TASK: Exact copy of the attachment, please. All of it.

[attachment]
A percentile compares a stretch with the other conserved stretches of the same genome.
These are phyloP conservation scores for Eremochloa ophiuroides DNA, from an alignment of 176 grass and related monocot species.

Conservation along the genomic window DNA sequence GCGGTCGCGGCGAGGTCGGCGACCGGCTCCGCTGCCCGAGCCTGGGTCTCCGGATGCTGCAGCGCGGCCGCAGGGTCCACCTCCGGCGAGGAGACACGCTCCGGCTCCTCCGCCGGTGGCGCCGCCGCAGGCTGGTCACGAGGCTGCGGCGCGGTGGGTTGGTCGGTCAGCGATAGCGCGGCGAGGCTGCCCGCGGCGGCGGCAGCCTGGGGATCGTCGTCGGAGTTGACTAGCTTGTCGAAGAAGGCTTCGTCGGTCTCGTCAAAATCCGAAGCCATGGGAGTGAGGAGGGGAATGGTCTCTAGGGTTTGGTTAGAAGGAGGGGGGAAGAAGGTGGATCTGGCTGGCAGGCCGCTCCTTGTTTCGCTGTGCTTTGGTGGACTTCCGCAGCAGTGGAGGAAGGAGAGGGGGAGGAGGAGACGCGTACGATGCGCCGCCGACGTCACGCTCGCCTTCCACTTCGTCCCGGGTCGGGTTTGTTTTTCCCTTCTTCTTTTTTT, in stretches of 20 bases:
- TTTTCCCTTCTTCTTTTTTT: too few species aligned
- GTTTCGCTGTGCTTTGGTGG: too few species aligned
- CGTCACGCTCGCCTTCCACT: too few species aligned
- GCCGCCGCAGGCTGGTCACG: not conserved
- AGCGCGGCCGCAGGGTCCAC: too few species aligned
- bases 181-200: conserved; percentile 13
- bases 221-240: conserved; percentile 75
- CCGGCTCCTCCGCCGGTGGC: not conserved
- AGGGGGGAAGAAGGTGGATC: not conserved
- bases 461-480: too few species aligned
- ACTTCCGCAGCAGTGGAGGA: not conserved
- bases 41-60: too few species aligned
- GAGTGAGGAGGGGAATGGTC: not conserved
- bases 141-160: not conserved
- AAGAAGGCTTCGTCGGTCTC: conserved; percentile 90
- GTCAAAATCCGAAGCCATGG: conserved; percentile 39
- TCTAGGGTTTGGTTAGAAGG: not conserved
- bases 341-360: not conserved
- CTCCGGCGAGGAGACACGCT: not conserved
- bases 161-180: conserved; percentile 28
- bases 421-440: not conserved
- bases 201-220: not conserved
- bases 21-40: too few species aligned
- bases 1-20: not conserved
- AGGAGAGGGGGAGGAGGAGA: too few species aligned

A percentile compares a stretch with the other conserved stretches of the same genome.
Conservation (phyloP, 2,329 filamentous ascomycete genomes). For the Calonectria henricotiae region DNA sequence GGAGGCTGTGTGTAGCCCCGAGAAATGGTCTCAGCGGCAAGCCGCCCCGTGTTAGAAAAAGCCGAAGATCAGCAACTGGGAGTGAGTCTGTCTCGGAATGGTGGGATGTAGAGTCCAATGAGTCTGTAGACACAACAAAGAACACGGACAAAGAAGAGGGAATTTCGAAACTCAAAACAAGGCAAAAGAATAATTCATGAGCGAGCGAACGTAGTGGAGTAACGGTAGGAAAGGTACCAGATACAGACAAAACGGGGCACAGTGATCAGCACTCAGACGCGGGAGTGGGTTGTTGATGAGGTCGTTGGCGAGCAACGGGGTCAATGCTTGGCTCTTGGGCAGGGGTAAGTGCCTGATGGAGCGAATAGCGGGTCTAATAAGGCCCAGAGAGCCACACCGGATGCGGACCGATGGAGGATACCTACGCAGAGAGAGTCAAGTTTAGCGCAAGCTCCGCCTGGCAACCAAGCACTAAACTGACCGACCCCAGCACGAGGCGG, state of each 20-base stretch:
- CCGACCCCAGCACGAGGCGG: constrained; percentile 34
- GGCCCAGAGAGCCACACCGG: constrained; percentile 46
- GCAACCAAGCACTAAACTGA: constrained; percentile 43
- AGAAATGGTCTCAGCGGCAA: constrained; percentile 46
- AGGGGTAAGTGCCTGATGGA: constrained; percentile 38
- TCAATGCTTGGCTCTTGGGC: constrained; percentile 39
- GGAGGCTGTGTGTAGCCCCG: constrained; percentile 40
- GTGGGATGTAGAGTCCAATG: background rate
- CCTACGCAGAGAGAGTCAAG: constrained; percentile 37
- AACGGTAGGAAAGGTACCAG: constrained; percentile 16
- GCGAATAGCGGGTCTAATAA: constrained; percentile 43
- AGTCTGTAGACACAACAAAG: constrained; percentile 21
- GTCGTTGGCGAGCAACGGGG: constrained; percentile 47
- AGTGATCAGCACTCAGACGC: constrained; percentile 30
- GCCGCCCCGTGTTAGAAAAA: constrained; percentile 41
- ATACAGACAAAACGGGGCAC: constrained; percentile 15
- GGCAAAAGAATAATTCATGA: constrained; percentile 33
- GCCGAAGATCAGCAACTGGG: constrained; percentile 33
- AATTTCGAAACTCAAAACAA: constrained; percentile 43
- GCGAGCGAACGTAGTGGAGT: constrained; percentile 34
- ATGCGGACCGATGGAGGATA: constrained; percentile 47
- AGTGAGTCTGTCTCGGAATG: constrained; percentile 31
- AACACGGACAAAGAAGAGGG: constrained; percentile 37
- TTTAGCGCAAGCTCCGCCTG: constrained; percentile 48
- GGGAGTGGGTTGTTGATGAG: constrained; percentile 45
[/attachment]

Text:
A percentile compares a stretch with the other conserved stretches of the same genome.
These are phyloP conservation scores for Eremochloa ophiuroides DNA, from an alignment of 176 grass and related monocot species.

Conservation along the genomic window DNA sequence GCGGTCGCGGCGAGGTCGGCGACCGGCTCCGCTGCCCGAGCCTGGGTCTCCGGATGCTGCAGCGCGGCCGCAGGGTCCACCTCCGGCGAGGAGACACGCTCCGGCTCCTCCGCCGGTGGCGCCGCCGCAGGCTGGTCACGAGGCTGCGGCGCGGTGGGTTGGTCGGTCAGCGATAGCGCGGCGAGGCTGCCCGCGGCGGCGGCAGCCTGGGGATCGTCGTCGGAGTTGACTAGCTTGTCGAAGAAGGCTTCGTCGGTCTCGTCAAAATCCGAAGCCATGGGAGTGAGGAGGGGAATGGTCTCTAGGGTTTGGTTAGAAGGAGGGGGGAAGAAGGTGGATCTGGCTGGCAGGCCGCTCCTTGTTTCGCTGTGCTTTGGTGGACTTCCGCAGCAGTGGAGGAAGGAGAGGGGGAGGAGGAGACGCGTACGATGCGCCGCCGACGTCACGCTCGCCTTCCACTTCGTCCCGGGTCGGGTTTGTTTTTCCCTTCTTCTTTTTTT, in stretches of 20 bases:
- TTTTCCCTTCTTCTTTTTTT: too few species aligned
- GTTTCGCTGTGCTTTGGTGG: too few species aligned
- CGTCACGCTCGCCTTCCACT: too few species aligned
- GCCGCCGCAGGCTGGTCACG: not conserved
- AGCGCGGCCGCAGGGTCCAC: too few species aligned
- bases 181-200: conserved; percentile 13
- bases 221-240: conserved; percentile 75
- CCGGCTCCTCCGCCGGTGGC: not conserved
- AGGGGGGAAGAAGGTGGATC: not conserved
- bases 461-480: too few species aligned
- ACTTCCGCAGCAGTGGAGGA: not conserved
- bases 41-60: too few species aligned
- GAGTGAGGAGGGGAATGGTC: not conserved
- bases 141-160: not conserved
- AAGAAGGCTTCGTCGGTCTC: conserved; percentile 90
- GTCAAAATCCGAAGCCATGG: conserved; percentile 39
- TCTAGGGTTTGGTTAGAAGG: not conserved
- bases 341-360: not conserved
- CTCCGGCGAGGAGACACGCT: not conserved
- bases 161-180: conserved; percentile 28
- bases 421-440: not conserved
- bases 201-220: not conserved
- bases 21-40: too few species aligned
- bases 1-20: not conserved
- AGGAGAGGGGGAGGAGGAGA: too few species aligned

A percentile compares a stretch with the other conserved stretches of the same genome.
Conservation (phyloP, 2,329 filamentous ascomycete genomes). For the Calonectria henricotiae region DNA sequence GGAGGCTGTGTGTAGCCCCGAGAAATGGTCTCAGCGGCAAGCCGCCCCGTGTTAGAAAAAGCCGAAGATCAGCAACTGGGAGTGAGTCTGTCTCGGAATGGTGGGATGTAGAGTCCAATGAGTCTGTAGACACAACAAAGAACACGGACAAAGAAGAGGGAATTTCGAAACTCAAAACAAGGCAAAAGAATAATTCATGAGCGAGCGAACGTAGTGGAGTAACGGTAGGAAAGGTACCAGATACAGACAAAACGGGGCACAGTGATCAGCACTCAGACGCGGGAGTGGGTTGTTGATGAGGTCGTTGGCGAGCAACGGGGTCAATGCTTGGCTCTTGGGCAGGGGTAAGTGCCTGATGGAGCGAATAGCGGGTCTAATAAGGCCCAGAGAGCCACACCGGATGCGGACCGATGGAGGATACCTACGCAGAGAGAGTCAAGTTTAGCGCAAGCTCCGCCTGGCAACCAAGCACTAAACTGACCGACCCCAGCACGAGGCGG, state of each 20-base stretch:
- CCGACCCCAGCACGAGGCGG: constrained; percentile 34
- GGCCCAGAGAGCCACACCGG: constrained; percentile 46
- GCAACCAAGCACTAAACTGA: constrained; percentile 43
- AGAAATGGTCTCAGCGGCAA: constrained; percentile 46
- AGGGGTAAGTGCCTGATGGA: constrained; percentile 38
- TCAATGCTTGGCTCTTGGGC: constrained; percentile 39
- GGAGGCTGTGTGTAGCCCCG: constrained; percentile 40
- GTGGGATGTAGAGTCCAATG: background rate
- CCTACGCAGAGAGAGTCAAG: constrained; percentile 37
- AACGGTAGGAAAGGTACCAG: constrained; percentile 16
- GCGAATAGCGGGTCTAATAA: constrained; percentile 43
- AGTCTGTAGACACAACAAAG: constrained; percentile 21
- GTCGTTGGCGAGCAACGGGG: constrained; percentile 47
- AGTGATCAGCACTCAGACGC: constrained; percentile 30
- GCCGCCCCGTGTTAGAAAAA: constrained; percentile 41
- ATACAGACAAAACGGGGCAC: constrained; percentile 15
- GGCAAAAGAATAATTCATGA: constrained; percentile 33
- GCCGAAGATCAGCAACTGGG: constrained; percentile 33
- AATTTCGAAACTCAAAACAA: constrained; percentile 43
- GCGAGCGAACGTAGTGGAGT: constrained; percentile 34
- ATGCGGACCGATGGAGGATA: constrained; percentile 47
- AGTGAGTCTGTCTCGGAATG: constrained; percentile 31
- AACACGGACAAAGAAGAGGG: constrained; percentile 37
- TTTAGCGCAAGCTCCGCCTG: constrained; percentile 48
- GGGAGTGGGTTGTTGATGAG: constrained; percentile 45